I’m listening to Jake Aaron’s debut EP, trying to think of words that might do his beautiful songs justice. Five haunting tracks, each one a heartfelt intimate tale, observational, with a tender raw sound, haunting and stark, rich and brittle.
On the song 1790 Aaron’s voice purrs over an intricately part-strummed, part-picked, classical guitar. “It’s not the way you smile or hold my hand, What you say to me when there’s no one else around. It was in French though it was not too profound, Dying on the lawn in the leaves in 1790.” Is he praising a current love, lamenting a lost love, or is this completely fictitious? Who knows, and the song is in no hurry to tell you, floating away before you’re ready for it to finish, like an inviting gentle river meandering away to the horizon.
Jake’s songs observe the world around him with the cynical eye of an outsider; like someone playing in the corner of a party, seemingly uninterested in the gathering around them but all the while absorbing the sounds and sights of human condition abound. These are songs from the city, sometimes hinting at the violence and the menace of city life. On Dalston Kingsland he observes street life aggression, and the classic male threat of destruction, the age-old promise that, “This place would sky high if I gave the sign.”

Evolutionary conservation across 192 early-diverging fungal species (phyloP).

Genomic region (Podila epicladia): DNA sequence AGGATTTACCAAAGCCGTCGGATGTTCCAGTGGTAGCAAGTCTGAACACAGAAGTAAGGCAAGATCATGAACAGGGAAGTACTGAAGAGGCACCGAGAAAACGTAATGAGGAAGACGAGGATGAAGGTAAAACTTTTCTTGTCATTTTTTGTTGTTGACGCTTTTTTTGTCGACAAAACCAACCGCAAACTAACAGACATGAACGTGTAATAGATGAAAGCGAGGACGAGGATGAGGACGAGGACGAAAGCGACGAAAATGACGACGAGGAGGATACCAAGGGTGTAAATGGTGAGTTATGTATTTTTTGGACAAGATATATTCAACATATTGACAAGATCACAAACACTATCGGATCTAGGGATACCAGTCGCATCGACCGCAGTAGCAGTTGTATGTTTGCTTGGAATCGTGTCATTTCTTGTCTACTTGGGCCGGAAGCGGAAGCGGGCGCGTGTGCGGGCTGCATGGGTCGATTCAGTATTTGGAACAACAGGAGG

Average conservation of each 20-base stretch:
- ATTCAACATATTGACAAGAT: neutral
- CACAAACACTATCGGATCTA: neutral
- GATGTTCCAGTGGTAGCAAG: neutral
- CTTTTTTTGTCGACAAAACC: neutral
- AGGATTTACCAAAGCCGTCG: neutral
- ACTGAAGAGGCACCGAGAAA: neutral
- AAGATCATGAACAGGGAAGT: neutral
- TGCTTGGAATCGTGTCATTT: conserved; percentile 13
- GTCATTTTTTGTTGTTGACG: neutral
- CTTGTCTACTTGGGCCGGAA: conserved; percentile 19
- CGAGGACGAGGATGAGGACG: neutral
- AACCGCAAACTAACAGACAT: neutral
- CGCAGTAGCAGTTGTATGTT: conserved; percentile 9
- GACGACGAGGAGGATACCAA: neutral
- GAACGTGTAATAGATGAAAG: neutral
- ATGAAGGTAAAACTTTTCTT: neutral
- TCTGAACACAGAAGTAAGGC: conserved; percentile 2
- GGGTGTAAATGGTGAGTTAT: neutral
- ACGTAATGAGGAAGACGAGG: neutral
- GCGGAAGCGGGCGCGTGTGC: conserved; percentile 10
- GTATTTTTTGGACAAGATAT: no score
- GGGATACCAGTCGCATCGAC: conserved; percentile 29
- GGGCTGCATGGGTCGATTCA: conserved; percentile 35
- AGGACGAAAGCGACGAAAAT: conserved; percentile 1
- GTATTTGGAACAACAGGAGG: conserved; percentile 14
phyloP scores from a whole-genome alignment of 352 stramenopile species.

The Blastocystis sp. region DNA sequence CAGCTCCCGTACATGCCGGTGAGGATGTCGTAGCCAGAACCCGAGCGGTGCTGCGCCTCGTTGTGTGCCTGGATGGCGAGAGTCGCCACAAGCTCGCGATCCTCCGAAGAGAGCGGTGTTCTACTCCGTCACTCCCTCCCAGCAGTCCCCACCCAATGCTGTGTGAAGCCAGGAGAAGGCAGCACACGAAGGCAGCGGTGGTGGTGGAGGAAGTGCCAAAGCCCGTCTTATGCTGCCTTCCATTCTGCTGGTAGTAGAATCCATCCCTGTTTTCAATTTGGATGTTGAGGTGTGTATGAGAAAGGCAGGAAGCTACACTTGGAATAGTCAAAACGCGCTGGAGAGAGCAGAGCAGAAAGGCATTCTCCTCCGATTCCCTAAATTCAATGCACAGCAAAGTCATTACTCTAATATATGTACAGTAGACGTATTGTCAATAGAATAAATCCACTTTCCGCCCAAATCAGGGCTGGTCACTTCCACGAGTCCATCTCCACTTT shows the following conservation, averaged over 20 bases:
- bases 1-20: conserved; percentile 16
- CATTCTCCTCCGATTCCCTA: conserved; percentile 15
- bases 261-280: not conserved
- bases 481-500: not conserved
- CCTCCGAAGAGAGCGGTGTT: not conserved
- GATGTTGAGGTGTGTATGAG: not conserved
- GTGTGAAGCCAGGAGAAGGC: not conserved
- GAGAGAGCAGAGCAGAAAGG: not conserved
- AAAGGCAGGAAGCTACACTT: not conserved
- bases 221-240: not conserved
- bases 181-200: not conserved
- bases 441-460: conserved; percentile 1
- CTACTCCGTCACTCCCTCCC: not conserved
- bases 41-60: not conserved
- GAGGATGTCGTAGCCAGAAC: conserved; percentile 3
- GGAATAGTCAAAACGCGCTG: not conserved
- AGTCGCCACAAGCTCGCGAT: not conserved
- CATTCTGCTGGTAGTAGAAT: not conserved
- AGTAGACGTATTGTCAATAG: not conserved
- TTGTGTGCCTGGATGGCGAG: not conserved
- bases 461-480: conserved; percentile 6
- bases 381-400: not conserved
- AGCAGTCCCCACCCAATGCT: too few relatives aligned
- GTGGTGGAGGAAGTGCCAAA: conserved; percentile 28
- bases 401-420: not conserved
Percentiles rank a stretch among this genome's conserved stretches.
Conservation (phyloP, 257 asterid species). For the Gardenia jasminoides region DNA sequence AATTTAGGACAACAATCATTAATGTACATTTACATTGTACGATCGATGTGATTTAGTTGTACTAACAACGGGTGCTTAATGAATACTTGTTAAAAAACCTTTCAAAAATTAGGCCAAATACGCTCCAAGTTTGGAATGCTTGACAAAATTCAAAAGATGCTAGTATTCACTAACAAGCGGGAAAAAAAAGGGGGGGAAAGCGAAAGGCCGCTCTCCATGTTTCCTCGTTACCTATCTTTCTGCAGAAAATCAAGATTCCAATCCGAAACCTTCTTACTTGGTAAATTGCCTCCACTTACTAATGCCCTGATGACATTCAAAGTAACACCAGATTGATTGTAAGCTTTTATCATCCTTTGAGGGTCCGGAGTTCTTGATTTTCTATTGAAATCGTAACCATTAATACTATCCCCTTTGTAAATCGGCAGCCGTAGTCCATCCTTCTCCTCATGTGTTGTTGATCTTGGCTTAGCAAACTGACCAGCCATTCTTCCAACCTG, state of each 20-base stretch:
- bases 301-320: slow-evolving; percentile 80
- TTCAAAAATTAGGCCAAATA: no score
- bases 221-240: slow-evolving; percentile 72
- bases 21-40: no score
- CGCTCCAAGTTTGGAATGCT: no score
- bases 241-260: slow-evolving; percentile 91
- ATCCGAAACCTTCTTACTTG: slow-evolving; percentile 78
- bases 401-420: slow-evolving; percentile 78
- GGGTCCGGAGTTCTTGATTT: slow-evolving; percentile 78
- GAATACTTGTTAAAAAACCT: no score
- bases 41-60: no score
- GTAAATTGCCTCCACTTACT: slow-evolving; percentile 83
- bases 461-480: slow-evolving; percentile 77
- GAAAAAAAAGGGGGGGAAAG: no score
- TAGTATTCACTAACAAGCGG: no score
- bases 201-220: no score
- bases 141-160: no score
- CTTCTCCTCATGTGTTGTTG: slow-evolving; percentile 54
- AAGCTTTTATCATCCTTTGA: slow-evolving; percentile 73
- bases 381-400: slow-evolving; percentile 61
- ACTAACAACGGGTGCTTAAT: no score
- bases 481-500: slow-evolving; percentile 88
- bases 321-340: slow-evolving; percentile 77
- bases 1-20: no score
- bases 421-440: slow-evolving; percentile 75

The EP signs off with the most upbeat track, Constitution Blues, and a call to action, “I started to dig, I was digging all night.” Listening to this line repeating over and over as the EP fades away, I feel like Aaron is challenging the listener, saying, “This is what I’ve done, what about you?”
This is a confident and unapologetic debut, and the deceptively simple songs have strong hooks that quickly get under your skin, and soon feel like they’ve always been there.
Download Jake Aaron’s EP at jakeaaron.com/music